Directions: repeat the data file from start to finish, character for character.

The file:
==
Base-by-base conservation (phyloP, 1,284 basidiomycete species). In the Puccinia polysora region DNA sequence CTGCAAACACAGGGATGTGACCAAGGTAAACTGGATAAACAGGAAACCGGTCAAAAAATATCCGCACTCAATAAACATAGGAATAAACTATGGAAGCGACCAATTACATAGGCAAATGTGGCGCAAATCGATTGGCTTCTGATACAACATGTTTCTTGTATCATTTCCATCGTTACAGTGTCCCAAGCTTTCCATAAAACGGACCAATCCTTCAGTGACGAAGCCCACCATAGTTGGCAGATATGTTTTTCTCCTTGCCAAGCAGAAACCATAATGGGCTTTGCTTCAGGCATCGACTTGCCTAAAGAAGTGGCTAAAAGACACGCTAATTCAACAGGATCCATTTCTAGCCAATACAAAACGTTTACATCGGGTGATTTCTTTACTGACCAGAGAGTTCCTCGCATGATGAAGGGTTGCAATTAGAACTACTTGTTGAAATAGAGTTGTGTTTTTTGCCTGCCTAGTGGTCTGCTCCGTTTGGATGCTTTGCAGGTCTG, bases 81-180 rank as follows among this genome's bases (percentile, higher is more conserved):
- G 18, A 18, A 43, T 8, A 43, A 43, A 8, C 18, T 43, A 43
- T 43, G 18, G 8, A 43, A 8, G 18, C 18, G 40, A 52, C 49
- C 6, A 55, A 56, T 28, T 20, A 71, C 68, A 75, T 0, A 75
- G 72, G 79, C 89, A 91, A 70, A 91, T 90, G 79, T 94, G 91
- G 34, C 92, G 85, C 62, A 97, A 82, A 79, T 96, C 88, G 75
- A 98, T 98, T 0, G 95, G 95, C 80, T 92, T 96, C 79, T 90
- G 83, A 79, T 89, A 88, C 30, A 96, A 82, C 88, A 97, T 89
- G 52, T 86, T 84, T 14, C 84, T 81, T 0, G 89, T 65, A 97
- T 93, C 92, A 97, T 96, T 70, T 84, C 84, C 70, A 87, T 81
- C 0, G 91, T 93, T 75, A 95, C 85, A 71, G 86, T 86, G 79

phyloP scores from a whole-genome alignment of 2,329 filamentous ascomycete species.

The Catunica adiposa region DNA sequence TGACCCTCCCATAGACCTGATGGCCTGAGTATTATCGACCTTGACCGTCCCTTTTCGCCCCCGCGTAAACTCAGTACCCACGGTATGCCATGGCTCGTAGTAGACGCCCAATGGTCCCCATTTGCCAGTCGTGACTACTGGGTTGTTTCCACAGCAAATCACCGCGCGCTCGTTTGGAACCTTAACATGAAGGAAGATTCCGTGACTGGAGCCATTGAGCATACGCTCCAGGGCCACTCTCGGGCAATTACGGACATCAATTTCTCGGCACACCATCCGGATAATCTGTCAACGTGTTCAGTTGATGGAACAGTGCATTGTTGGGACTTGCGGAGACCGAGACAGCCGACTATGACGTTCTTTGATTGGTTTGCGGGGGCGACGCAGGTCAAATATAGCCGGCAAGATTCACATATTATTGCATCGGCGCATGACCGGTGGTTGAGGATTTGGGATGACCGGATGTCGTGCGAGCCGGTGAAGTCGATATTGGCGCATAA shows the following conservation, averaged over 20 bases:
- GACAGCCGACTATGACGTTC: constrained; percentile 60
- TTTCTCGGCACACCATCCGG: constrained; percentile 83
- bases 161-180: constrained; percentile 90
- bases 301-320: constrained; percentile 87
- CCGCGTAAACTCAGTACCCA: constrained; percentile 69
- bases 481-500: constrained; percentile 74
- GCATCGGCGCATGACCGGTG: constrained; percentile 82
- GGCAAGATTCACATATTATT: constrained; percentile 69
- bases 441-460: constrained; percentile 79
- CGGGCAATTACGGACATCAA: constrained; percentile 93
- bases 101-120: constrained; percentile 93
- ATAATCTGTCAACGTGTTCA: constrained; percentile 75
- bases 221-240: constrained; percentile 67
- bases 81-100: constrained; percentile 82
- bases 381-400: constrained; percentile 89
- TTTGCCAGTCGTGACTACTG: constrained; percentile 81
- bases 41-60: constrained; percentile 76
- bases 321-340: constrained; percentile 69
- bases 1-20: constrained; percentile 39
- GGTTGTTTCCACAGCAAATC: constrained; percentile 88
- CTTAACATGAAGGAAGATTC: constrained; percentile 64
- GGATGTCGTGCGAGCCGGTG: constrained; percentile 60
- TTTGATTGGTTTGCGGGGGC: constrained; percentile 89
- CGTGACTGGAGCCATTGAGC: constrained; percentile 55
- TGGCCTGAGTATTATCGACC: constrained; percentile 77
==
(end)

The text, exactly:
Base-by-base conservation (phyloP, 1,284 basidiomycete species). In the Puccinia polysora region DNA sequence CTGCAAACACAGGGATGTGACCAAGGTAAACTGGATAAACAGGAAACCGGTCAAAAAATATCCGCACTCAATAAACATAGGAATAAACTATGGAAGCGACCAATTACATAGGCAAATGTGGCGCAAATCGATTGGCTTCTGATACAACATGTTTCTTGTATCATTTCCATCGTTACAGTGTCCCAAGCTTTCCATAAAACGGACCAATCCTTCAGTGACGAAGCCCACCATAGTTGGCAGATATGTTTTTCTCCTTGCCAAGCAGAAACCATAATGGGCTTTGCTTCAGGCATCGACTTGCCTAAAGAAGTGGCTAAAAGACACGCTAATTCAACAGGATCCATTTCTAGCCAATACAAAACGTTTACATCGGGTGATTTCTTTACTGACCAGAGAGTTCCTCGCATGATGAAGGGTTGCAATTAGAACTACTTGTTGAAATAGAGTTGTGTTTTTTGCCTGCCTAGTGGTCTGCTCCGTTTGGATGCTTTGCAGGTCTG, bases 81-180 rank as follows among this genome's bases (percentile, higher is more conserved):
- G 18, A 18, A 43, T 8, A 43, A 43, A 8, C 18, T 43, A 43
- T 43, G 18, G 8, A 43, A 8, G 18, C 18, G 40, A 52, C 49
- C 6, A 55, A 56, T 28, T 20, A 71, C 68, A 75, T 0, A 75
- G 72, G 79, C 89, A 91, A 70, A 91, T 90, G 79, T 94, G 91
- G 34, C 92, G 85, C 62, A 97, A 82, A 79, T 96, C 88, G 75
- A 98, T 98, T 0, G 95, G 95, C 80, T 92, T 96, C 79, T 90
- G 83, A 79, T 89, A 88, C 30, A 96, A 82, C 88, A 97, T 89
- G 52, T 86, T 84, T 14, C 84, T 81, T 0, G 89, T 65, A 97
- T 93, C 92, A 97, T 96, T 70, T 84, C 84, C 70, A 87, T 81
- C 0, G 91, T 93, T 75, A 95, C 85, A 71, G 86, T 86, G 79

phyloP scores from a whole-genome alignment of 2,329 filamentous ascomycete species.

The Catunica adiposa region DNA sequence TGACCCTCCCATAGACCTGATGGCCTGAGTATTATCGACCTTGACCGTCCCTTTTCGCCCCCGCGTAAACTCAGTACCCACGGTATGCCATGGCTCGTAGTAGACGCCCAATGGTCCCCATTTGCCAGTCGTGACTACTGGGTTGTTTCCACAGCAAATCACCGCGCGCTCGTTTGGAACCTTAACATGAAGGAAGATTCCGTGACTGGAGCCATTGAGCATACGCTCCAGGGCCACTCTCGGGCAATTACGGACATCAATTTCTCGGCACACCATCCGGATAATCTGTCAACGTGTTCAGTTGATGGAACAGTGCATTGTTGGGACTTGCGGAGACCGAGACAGCCGACTATGACGTTCTTTGATTGGTTTGCGGGGGCGACGCAGGTCAAATATAGCCGGCAAGATTCACATATTATTGCATCGGCGCATGACCGGTGGTTGAGGATTTGGGATGACCGGATGTCGTGCGAGCCGGTGAAGTCGATATTGGCGCATAA shows the following conservation, averaged over 20 bases:
- GACAGCCGACTATGACGTTC: constrained; percentile 60
- TTTCTCGGCACACCATCCGG: constrained; percentile 83
- bases 161-180: constrained; percentile 90
- bases 301-320: constrained; percentile 87
- CCGCGTAAACTCAGTACCCA: constrained; percentile 69
- bases 481-500: constrained; percentile 74
- GCATCGGCGCATGACCGGTG: constrained; percentile 82
- GGCAAGATTCACATATTATT: constrained; percentile 69
- bases 441-460: constrained; percentile 79
- CGGGCAATTACGGACATCAA: constrained; percentile 93
- bases 101-120: constrained; percentile 93
- ATAATCTGTCAACGTGTTCA: constrained; percentile 75
- bases 221-240: constrained; percentile 67
- bases 81-100: constrained; percentile 82
- bases 381-400: constrained; percentile 89
- TTTGCCAGTCGTGACTACTG: constrained; percentile 81
- bases 41-60: constrained; percentile 76
- bases 321-340: constrained; percentile 69
- bases 1-20: constrained; percentile 39
- GGTTGTTTCCACAGCAAATC: constrained; percentile 88
- CTTAACATGAAGGAAGATTC: constrained; percentile 64
- GGATGTCGTGCGAGCCGGTG: constrained; percentile 60
- TTTGATTGGTTTGCGGGGGC: constrained; percentile 89
- CGTGACTGGAGCCATTGAGC: constrained; percentile 55
- TGGCCTGAGTATTATCGACC: constrained; percentile 77